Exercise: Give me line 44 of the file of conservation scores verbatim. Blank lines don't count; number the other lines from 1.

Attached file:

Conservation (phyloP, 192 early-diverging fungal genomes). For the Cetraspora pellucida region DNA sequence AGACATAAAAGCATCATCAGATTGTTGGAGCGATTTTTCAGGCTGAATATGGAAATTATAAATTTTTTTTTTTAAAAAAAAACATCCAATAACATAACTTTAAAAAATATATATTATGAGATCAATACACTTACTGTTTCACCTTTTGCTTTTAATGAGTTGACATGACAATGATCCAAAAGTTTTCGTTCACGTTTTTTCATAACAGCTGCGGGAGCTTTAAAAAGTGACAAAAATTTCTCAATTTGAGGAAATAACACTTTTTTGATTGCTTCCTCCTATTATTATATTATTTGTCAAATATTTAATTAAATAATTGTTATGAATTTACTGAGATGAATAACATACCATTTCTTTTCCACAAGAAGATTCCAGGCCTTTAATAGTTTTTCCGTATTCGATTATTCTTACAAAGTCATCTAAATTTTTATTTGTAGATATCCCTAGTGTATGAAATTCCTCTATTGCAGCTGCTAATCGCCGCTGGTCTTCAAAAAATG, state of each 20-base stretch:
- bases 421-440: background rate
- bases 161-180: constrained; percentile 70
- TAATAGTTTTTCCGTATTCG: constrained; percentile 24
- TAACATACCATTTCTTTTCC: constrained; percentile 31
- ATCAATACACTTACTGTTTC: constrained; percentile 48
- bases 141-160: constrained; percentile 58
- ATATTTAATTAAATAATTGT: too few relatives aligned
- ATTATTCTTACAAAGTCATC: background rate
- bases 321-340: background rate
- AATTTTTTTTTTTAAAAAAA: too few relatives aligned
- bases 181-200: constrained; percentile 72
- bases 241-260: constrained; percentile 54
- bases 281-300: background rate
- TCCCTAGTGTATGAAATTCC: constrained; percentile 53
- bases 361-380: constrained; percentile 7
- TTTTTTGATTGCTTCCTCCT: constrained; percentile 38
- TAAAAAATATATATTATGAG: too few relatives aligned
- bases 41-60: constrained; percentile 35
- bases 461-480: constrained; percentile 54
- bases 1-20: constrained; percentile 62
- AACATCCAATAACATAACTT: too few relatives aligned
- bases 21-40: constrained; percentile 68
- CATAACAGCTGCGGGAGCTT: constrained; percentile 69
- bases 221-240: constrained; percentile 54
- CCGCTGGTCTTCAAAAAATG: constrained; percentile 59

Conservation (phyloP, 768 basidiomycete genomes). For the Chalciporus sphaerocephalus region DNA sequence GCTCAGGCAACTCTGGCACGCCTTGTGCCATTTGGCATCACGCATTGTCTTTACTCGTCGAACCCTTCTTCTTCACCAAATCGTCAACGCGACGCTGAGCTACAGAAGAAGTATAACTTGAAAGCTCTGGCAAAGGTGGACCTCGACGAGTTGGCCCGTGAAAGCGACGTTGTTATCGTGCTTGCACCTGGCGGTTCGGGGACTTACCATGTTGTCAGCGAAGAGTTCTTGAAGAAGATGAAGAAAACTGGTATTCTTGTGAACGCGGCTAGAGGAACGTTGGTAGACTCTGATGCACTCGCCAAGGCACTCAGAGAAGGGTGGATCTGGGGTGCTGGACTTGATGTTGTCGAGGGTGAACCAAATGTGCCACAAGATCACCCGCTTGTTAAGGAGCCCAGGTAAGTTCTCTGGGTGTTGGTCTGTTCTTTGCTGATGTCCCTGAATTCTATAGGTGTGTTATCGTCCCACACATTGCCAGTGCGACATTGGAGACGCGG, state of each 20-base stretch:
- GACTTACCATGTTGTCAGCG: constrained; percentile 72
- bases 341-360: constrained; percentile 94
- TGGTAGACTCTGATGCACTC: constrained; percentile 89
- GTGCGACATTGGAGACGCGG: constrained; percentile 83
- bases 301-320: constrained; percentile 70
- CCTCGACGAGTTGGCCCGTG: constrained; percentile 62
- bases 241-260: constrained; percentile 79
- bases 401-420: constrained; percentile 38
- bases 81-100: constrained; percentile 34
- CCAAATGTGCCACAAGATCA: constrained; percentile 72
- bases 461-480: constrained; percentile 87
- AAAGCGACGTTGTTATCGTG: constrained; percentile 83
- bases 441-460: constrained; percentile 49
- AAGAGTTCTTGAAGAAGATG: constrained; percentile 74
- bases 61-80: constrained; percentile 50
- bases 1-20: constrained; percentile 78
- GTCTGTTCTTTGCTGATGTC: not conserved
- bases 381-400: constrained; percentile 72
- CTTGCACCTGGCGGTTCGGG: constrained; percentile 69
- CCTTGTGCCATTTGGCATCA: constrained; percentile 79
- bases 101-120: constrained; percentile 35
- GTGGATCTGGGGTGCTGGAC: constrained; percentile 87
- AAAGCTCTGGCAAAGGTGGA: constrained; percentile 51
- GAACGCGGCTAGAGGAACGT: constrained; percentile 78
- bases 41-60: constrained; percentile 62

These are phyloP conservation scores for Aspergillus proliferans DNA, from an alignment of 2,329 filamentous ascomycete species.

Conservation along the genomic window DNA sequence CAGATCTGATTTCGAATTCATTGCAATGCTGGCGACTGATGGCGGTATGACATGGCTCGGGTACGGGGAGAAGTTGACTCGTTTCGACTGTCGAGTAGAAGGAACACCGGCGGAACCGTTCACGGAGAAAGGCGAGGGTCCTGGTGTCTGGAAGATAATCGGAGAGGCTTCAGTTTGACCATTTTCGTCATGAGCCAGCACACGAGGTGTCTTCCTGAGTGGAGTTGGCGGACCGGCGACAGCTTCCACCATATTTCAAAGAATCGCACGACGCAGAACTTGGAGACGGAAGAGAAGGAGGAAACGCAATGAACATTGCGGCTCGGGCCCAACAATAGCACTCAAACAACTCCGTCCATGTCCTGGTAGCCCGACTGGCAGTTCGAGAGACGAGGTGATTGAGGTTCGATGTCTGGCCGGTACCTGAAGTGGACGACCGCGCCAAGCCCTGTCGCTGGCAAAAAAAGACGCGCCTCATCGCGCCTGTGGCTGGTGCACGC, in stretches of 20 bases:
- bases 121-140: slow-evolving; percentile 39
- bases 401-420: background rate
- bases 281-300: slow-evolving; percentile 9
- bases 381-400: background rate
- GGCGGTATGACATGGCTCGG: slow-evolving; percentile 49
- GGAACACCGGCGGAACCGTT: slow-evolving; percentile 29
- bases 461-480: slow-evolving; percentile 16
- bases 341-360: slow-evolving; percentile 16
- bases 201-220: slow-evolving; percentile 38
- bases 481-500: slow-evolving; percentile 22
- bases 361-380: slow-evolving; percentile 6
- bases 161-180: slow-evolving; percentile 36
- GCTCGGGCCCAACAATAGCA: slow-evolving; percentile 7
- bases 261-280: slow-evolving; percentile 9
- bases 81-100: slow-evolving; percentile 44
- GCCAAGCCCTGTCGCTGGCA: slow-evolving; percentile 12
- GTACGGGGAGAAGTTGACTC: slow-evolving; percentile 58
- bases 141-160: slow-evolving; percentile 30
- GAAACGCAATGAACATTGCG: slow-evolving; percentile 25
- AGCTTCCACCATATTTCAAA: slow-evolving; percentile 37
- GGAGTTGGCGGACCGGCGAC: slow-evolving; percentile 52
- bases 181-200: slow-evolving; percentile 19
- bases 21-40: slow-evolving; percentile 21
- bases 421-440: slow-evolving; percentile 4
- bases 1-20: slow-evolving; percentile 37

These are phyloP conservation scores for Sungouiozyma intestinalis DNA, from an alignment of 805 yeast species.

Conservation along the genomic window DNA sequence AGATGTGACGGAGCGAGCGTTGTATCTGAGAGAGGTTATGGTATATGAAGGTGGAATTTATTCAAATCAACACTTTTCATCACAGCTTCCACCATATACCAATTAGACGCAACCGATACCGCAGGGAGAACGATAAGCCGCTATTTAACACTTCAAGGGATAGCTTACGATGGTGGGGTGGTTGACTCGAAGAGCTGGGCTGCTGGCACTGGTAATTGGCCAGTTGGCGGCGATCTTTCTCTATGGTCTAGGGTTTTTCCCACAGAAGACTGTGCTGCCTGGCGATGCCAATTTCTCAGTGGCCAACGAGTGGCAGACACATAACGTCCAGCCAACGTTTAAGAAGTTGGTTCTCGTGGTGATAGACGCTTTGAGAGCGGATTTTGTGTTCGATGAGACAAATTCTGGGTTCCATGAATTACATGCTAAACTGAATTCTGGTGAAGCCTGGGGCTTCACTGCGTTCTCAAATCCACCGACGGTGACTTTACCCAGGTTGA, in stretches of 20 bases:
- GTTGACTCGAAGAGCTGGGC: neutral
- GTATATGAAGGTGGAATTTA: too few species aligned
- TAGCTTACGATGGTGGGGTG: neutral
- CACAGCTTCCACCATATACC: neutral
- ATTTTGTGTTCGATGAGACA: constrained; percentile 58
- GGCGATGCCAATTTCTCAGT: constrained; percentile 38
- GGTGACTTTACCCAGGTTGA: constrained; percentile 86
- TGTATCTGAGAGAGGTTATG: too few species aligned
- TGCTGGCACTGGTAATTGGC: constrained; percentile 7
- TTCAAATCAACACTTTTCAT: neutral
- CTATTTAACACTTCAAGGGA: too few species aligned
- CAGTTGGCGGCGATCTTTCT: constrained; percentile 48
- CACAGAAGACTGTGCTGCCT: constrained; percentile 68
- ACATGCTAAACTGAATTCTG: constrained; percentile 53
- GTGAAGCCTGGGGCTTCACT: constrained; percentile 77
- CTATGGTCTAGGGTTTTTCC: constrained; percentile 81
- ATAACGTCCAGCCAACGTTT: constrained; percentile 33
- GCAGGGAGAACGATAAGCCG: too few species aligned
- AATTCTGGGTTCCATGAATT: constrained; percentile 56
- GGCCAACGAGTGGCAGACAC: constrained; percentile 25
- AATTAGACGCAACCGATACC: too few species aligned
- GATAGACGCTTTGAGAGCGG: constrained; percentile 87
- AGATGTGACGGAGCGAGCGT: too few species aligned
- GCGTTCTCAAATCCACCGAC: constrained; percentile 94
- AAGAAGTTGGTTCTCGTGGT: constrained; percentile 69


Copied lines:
- GTCTGTTCTTTGCTGATGTC: not conserved